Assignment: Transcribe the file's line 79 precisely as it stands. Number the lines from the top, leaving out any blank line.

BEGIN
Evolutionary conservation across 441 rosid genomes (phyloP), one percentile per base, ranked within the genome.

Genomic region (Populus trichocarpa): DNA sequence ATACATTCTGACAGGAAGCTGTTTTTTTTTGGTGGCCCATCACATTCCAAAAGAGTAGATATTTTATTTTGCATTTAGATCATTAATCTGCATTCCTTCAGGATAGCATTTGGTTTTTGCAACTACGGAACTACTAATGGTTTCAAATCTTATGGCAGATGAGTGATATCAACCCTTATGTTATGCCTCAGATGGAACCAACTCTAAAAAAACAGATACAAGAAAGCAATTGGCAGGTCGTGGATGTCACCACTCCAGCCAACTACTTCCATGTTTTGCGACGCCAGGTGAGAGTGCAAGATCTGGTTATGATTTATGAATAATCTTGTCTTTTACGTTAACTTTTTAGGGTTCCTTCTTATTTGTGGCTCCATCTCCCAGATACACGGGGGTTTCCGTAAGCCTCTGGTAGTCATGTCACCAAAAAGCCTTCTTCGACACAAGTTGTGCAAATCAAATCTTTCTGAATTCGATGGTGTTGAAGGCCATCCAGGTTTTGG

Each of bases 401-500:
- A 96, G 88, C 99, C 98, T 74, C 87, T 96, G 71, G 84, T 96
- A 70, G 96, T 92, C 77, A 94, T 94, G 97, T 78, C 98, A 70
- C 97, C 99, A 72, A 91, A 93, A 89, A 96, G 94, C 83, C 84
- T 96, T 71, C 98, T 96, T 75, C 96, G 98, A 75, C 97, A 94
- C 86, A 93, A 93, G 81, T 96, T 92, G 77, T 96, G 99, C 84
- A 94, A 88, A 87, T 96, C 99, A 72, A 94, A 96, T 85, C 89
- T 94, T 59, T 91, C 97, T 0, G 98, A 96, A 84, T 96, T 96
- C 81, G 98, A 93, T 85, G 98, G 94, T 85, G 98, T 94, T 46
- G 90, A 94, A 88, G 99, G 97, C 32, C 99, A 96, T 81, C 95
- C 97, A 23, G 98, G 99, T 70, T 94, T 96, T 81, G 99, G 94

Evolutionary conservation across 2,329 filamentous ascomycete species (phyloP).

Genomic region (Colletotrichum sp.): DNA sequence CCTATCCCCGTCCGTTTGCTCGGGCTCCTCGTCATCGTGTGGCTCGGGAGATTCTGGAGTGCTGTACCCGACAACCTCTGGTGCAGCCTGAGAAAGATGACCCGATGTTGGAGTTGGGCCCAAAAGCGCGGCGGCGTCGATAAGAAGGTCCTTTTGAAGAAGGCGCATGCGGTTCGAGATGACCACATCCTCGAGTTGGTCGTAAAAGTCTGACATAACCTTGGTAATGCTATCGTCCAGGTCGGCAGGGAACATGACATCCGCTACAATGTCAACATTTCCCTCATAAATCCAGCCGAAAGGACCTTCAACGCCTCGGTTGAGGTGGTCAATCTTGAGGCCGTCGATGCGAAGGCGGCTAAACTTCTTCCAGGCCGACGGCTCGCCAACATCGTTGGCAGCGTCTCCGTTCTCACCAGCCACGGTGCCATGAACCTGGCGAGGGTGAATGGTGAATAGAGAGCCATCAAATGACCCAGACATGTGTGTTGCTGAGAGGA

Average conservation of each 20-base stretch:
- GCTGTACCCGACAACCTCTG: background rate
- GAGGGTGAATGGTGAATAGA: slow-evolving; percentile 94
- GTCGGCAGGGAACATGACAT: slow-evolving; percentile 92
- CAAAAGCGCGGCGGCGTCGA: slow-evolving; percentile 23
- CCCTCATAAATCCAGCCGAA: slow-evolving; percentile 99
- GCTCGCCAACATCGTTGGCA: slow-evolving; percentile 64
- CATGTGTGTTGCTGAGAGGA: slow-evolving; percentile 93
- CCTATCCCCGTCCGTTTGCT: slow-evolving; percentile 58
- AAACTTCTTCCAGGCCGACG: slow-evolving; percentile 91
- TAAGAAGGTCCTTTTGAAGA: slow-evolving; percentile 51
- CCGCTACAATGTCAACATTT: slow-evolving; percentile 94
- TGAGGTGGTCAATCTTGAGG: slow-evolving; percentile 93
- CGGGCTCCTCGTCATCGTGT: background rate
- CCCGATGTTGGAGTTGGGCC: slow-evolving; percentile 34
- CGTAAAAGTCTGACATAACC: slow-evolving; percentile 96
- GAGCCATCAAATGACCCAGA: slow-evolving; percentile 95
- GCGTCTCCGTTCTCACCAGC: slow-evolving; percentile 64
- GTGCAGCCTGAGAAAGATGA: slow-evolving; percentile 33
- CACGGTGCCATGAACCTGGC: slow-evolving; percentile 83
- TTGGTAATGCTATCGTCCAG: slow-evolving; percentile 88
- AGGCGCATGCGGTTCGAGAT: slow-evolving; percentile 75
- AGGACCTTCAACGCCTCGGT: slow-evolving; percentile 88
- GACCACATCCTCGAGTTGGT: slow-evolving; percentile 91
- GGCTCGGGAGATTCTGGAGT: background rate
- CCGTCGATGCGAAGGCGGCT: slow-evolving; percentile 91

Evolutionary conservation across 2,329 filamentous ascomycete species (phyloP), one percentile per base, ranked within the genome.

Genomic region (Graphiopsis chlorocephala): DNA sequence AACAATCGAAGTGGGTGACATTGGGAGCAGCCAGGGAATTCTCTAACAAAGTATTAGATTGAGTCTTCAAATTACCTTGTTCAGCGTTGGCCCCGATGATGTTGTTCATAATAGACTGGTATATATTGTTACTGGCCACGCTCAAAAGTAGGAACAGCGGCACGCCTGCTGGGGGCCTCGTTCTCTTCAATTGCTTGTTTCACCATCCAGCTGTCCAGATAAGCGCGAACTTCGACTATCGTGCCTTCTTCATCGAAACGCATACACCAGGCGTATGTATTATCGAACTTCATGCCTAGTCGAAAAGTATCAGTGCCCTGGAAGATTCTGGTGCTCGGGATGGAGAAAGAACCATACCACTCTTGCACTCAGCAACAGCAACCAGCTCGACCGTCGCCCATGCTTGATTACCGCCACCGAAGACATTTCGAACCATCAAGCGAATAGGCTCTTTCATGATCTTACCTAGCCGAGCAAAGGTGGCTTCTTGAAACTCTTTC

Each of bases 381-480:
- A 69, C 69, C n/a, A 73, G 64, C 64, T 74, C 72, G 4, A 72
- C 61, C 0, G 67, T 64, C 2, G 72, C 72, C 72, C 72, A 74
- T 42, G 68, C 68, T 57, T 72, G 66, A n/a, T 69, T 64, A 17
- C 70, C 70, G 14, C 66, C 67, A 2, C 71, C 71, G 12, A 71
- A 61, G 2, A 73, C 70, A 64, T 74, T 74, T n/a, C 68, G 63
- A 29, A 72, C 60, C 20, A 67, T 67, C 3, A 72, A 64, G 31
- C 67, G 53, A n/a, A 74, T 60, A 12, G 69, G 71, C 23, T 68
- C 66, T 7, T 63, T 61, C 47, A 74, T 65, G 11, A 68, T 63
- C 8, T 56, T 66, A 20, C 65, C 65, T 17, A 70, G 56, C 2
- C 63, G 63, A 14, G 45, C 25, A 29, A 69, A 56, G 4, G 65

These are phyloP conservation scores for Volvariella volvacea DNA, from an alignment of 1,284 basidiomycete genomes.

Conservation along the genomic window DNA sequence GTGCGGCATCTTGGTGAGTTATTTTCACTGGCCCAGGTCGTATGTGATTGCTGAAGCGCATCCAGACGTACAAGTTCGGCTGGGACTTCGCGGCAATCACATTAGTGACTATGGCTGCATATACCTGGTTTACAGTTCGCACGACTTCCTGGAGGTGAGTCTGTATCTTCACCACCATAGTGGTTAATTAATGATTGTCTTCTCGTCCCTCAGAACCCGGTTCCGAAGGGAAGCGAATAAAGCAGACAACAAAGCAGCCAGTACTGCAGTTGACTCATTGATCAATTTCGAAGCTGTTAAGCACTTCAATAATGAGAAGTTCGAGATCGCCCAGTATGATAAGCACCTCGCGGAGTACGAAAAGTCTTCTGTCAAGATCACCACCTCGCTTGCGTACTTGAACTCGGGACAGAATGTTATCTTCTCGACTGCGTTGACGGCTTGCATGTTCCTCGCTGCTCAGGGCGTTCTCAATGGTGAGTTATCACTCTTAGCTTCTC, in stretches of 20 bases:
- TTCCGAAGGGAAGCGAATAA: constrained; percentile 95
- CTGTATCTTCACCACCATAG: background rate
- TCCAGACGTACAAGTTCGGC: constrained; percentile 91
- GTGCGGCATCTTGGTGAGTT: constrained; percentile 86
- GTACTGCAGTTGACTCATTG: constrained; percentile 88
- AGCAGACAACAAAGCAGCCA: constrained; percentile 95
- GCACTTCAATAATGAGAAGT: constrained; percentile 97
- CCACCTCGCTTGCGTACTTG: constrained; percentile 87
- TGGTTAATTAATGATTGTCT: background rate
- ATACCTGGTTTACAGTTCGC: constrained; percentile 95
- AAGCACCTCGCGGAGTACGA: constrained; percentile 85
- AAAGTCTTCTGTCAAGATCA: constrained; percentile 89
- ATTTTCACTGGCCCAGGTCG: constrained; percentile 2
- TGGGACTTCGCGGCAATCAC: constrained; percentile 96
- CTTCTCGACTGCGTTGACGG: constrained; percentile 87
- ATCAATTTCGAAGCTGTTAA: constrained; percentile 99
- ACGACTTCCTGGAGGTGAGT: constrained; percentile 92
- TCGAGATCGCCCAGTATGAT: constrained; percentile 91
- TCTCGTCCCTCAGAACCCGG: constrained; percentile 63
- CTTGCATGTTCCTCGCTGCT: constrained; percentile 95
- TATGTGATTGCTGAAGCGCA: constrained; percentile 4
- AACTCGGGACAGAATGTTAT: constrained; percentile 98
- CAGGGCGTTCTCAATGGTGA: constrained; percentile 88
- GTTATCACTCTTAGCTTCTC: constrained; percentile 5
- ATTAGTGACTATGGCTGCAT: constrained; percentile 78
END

- CAGGGCGTTCTCAATGGTGA: constrained; percentile 88